If remix artist Dee Jay Silver is doing his job, the party never stops for the crowd at a Jason Aldean concert.
He’s there to energize fans with his inventive blast of uptempo hits — most, but not all of them country — so they’re on their feet when the high-powered country star walks onstage.
This is Silver’s eighth tour with Aldean, who is scheduled to perform Thursday at a sold-out Jacksonville Veterans Memorial Arena. Chris Young and Kane Brown are also part of the lineup.
Silver is an open-format DJ, meaning his mixes and mash-ups pull from many kinds of music, depending on the venue. When he’s opening for Aldean, he keeps it more country, since that’s the foundation for the headliner’s success.
But country music fans are more accommodating than ever to a mix of musical influences, said Silver, who in 2013 became the first DJ to be signed to a major Nashville label. So he’s comfortable throwing in a few surprises when he’s out there spinning.
Silver talked about the life and role of a remixer in a recent telephone interview from his home in Nashville.
He had just returned from a weekend country music festival in Michigan, gone into the studio to record his weekly syndicated radio show, and was planning to head out in a few days for another music fest — this one in Canada — before resuming the Aldean tour, which started in April. He also has multiple residencies in Las Vegas.
Busy? Yes, but Silver said he loves the work.
“Yeah, it gets tiring sometimes, but at the end of the day, we’re so blessed to get to do what we do for a living,” he said. “I wouldn’t trade it for the world.”
Is there a difference between your road shows, like the one you’ll do in Jacksonville, and your shows in Las Vegas?
Oh, for sure. I always tell everybody I live the best of both worlds. Because I get to play music I love during the day, and music I love at night. So when I’m out with Jason, it’s all Top 40, country kind of mixes and mashups, and in Vegas, it’s party rock, big room house music. We can the take gloves off a bit more in Las Vegas. Whereas with Jason, I want to get the party going, and I want to do it right, but I would never do anything that would jeopardize or embarrass Jason.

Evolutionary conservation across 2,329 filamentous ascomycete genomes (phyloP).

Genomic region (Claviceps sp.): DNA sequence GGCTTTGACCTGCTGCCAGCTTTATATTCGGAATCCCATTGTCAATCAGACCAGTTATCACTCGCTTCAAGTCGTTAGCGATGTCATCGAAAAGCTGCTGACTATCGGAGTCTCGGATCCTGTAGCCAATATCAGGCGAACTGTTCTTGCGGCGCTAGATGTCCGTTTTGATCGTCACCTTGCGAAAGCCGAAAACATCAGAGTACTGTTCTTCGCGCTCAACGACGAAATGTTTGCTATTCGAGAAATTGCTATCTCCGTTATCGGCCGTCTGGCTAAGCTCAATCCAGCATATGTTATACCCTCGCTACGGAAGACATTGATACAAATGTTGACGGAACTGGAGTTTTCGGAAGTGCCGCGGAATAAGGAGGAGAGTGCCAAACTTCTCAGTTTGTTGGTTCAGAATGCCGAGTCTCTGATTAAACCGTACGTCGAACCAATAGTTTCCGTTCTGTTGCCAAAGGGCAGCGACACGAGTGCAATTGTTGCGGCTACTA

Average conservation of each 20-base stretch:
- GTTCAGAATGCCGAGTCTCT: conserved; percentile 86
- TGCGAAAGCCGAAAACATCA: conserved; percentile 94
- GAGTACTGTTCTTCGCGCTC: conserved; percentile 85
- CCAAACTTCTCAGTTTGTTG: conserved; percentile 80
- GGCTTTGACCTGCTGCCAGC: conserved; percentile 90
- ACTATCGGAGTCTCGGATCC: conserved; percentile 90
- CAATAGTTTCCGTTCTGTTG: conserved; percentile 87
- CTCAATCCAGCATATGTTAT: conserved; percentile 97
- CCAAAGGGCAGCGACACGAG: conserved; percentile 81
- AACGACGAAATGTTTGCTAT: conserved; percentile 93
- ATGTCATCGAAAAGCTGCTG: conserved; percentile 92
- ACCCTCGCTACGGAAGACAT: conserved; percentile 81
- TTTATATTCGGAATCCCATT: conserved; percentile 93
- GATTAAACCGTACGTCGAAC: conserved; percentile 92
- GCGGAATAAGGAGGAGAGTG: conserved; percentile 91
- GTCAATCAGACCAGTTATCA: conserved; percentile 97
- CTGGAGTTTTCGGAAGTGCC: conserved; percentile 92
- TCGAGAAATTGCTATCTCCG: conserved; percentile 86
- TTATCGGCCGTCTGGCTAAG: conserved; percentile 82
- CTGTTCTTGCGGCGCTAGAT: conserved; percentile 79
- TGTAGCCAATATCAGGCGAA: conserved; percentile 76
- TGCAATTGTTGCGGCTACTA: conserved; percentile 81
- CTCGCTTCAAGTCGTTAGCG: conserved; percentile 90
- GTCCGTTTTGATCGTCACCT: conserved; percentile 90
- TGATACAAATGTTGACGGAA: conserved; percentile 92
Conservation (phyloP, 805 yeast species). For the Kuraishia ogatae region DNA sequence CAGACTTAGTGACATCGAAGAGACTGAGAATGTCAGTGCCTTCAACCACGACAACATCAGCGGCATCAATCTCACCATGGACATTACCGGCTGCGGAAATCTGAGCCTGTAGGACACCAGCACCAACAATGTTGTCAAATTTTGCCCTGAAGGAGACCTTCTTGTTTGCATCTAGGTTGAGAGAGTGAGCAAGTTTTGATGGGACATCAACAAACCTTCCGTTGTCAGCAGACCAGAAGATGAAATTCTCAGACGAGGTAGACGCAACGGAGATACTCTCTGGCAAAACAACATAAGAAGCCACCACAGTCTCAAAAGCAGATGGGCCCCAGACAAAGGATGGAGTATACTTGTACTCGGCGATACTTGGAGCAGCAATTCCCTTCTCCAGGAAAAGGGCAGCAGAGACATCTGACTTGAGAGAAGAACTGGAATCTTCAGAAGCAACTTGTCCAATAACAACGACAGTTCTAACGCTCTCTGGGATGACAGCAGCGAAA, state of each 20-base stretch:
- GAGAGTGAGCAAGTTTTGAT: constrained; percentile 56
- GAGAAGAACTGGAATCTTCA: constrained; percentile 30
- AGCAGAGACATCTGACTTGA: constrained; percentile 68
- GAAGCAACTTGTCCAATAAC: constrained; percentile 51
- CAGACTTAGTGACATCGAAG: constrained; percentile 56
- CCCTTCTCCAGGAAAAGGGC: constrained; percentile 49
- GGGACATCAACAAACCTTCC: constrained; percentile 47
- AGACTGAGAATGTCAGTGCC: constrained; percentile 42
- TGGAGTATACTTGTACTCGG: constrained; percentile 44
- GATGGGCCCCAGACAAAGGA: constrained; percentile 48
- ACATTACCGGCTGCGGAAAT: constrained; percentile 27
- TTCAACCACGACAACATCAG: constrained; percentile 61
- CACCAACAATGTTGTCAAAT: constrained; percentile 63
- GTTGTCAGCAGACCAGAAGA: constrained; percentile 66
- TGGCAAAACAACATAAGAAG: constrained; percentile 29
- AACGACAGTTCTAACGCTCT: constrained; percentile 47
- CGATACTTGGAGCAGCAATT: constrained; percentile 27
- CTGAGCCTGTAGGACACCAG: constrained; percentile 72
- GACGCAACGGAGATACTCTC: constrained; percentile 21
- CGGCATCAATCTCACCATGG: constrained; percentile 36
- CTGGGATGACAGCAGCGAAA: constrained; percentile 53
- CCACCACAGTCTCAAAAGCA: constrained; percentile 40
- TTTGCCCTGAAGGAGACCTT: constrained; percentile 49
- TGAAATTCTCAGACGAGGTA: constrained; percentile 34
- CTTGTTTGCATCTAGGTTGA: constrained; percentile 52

With Jason, you have a very specific mission.
I always tell everybody my job is to make sure the dude in the cowboy hat is set up and ready to go. It’s not a Dee Jay Silver show, it’s Dee Jay Silver setting up for the superstar. All I want to do is knock off that nervous energy and let people get all their excitement built up, get some drinks, meet their neighbors, and just get ready to party with Jason.
And there aren’t really any breaks in the concert.
No. Jason always said, from day one when he was explaining to people why he had a DJ, “The minute they punch their ticket, I want them to have to have an experience.” As soon as Kane Brown goes on, the show starts. As soon as Kane finishes, I walk on, and for about five minutes welcome everybody out: “Get a drink, be careful, be respectful of your neighbors, have a good time.” Then Chris Young comes on. I go on from 9 to 9:30, and we just turn the party up, until Jason steps on the stage and takes it to the next level.
When you start a tour, have you worked out what you’re going to play and stick with it?